Other releases from the British contingent include Do It Yourself, the depressingly awful debut from ex-Stone Roses guitar-god John Squire's new band, the Seahorses, and Kula Shaker's Summer Sun E.P., a brief collection of b-sides and rare tracks meant to keep you salivating for their next proper album, which it does quite nicely. And then there's Radiohead's OK Computer, an album which falls very neatly outside any label one could hope to put on it. A band that seemed at first to be just another addition to the alternative rock scene of the early '90s, Radiohead has gone on to show that they are by no means following any sort of trend, but are instead writing some of the most startlingly complex and frighteningly beautiful songs of our times. Not everyone will get what these boys are about, but those that do are lucky indeed.

Back on our home shores, Sarah McLachlan put out her most impressive single to date, the haunting serenade of "Building a Mystery," but the album from which it was taken, Surfacing, failed to live up to the expectations it set. There's a few other good songs on the CD, most notably the compellingly sad ballad "Adia," and McLachlan's voice, as always, is wonderful, but Surfacing dips into sentimentality just one too many times to make it entirely easy to swallow.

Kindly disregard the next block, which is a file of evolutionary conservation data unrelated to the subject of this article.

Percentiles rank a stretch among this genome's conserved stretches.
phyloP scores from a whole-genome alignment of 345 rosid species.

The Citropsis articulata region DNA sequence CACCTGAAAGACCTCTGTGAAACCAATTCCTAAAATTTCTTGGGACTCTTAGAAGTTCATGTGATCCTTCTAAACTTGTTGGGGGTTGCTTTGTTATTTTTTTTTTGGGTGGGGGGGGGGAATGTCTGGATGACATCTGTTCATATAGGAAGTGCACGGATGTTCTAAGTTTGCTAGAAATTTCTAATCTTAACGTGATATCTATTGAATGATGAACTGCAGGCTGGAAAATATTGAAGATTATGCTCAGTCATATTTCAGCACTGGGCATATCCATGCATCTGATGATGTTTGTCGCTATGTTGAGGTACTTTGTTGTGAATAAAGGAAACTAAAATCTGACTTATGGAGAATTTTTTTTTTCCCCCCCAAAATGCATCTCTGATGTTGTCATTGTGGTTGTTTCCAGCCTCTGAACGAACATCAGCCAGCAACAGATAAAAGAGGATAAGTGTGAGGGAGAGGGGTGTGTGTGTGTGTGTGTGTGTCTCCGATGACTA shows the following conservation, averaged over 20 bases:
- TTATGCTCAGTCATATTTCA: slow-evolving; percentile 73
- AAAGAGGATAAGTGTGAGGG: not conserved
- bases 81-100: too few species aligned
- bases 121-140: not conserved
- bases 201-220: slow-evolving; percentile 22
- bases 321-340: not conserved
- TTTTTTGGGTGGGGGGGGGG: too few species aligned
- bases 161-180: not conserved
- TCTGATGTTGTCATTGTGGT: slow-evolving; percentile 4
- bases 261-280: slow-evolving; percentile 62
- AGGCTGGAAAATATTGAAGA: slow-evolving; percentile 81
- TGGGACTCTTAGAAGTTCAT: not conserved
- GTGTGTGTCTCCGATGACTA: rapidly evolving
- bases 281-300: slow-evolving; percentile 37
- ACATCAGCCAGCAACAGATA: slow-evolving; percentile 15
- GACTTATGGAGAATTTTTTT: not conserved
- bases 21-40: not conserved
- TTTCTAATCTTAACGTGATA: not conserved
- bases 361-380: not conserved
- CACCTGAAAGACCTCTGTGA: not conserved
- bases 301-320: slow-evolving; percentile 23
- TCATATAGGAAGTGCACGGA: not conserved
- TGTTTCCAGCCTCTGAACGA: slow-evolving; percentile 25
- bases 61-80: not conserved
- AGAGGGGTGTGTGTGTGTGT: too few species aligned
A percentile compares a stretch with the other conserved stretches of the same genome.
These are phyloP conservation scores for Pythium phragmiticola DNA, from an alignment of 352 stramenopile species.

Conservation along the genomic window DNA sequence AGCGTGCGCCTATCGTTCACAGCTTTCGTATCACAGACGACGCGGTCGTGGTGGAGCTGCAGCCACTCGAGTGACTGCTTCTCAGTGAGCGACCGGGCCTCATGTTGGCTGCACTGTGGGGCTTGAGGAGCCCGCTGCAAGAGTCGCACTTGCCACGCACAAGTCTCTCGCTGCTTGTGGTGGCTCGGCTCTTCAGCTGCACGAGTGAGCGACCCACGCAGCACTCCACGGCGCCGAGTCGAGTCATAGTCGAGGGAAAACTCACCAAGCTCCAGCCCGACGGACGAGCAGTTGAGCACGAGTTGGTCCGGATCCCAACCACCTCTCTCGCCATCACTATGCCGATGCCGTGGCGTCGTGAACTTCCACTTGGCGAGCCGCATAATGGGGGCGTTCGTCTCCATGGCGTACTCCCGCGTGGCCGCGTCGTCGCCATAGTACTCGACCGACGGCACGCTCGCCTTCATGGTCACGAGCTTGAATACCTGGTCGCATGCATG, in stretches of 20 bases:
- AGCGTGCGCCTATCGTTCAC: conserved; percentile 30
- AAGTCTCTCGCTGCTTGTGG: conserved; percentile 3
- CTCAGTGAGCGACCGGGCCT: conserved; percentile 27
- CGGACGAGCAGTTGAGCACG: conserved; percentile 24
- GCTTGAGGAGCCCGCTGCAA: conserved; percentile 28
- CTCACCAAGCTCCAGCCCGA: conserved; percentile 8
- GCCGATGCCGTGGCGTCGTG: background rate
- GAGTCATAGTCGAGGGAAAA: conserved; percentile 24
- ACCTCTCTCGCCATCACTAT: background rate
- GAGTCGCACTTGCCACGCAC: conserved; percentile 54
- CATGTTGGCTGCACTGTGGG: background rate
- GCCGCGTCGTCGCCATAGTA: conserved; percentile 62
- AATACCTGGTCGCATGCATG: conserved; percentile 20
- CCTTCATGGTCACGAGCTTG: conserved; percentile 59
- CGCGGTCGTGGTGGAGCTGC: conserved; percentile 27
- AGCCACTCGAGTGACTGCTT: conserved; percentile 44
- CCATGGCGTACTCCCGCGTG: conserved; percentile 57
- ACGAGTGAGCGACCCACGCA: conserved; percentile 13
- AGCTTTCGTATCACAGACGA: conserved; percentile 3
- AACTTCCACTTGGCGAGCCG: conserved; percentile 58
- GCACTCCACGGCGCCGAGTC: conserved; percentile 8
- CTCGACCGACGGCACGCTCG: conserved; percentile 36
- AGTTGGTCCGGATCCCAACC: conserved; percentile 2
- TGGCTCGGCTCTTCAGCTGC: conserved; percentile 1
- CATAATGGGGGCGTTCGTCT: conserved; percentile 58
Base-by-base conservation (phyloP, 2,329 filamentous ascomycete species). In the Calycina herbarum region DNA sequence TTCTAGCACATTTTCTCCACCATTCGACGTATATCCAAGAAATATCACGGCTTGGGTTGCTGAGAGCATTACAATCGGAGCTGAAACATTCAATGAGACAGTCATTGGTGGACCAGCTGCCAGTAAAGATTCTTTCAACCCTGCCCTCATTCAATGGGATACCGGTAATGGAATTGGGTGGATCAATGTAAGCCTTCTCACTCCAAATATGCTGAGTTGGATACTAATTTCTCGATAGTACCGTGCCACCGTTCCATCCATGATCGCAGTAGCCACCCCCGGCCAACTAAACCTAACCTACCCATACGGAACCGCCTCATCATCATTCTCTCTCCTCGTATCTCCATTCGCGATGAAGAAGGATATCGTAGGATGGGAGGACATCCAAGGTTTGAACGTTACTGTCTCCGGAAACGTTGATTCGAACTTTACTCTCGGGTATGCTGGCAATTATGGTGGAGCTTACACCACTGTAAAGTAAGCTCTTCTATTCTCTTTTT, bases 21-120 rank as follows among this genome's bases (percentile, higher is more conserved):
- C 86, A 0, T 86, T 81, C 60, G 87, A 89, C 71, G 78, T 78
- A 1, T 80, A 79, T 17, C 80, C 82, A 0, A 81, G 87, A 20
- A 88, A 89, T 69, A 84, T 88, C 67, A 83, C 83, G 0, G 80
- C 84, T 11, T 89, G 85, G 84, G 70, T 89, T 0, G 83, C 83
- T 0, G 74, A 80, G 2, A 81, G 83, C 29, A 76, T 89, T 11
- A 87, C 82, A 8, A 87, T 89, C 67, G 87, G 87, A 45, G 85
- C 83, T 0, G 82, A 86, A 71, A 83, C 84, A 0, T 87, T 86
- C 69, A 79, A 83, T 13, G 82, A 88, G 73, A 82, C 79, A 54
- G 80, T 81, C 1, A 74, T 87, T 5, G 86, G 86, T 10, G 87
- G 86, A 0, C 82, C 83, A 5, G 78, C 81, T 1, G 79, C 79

311's Transistor, meanwhile, is most certainly throwing their fans for a loop, with the band drawing in the reins on their patented mix of rock, rap and reggae for a more melodic approach. While all of their trademarked elements are still there, the songs on Transistor are nowhere near as accessible as the band's past work, a possible put-off for some, but it is worth bearing with them. There's 21 tracks on this CD (!) and it clocks in at over an hour, so there's a lot to experience here, and for the most part it's good stuff. Radio junkies may lose track of 311 after this, but the real fans won't be going anywhere.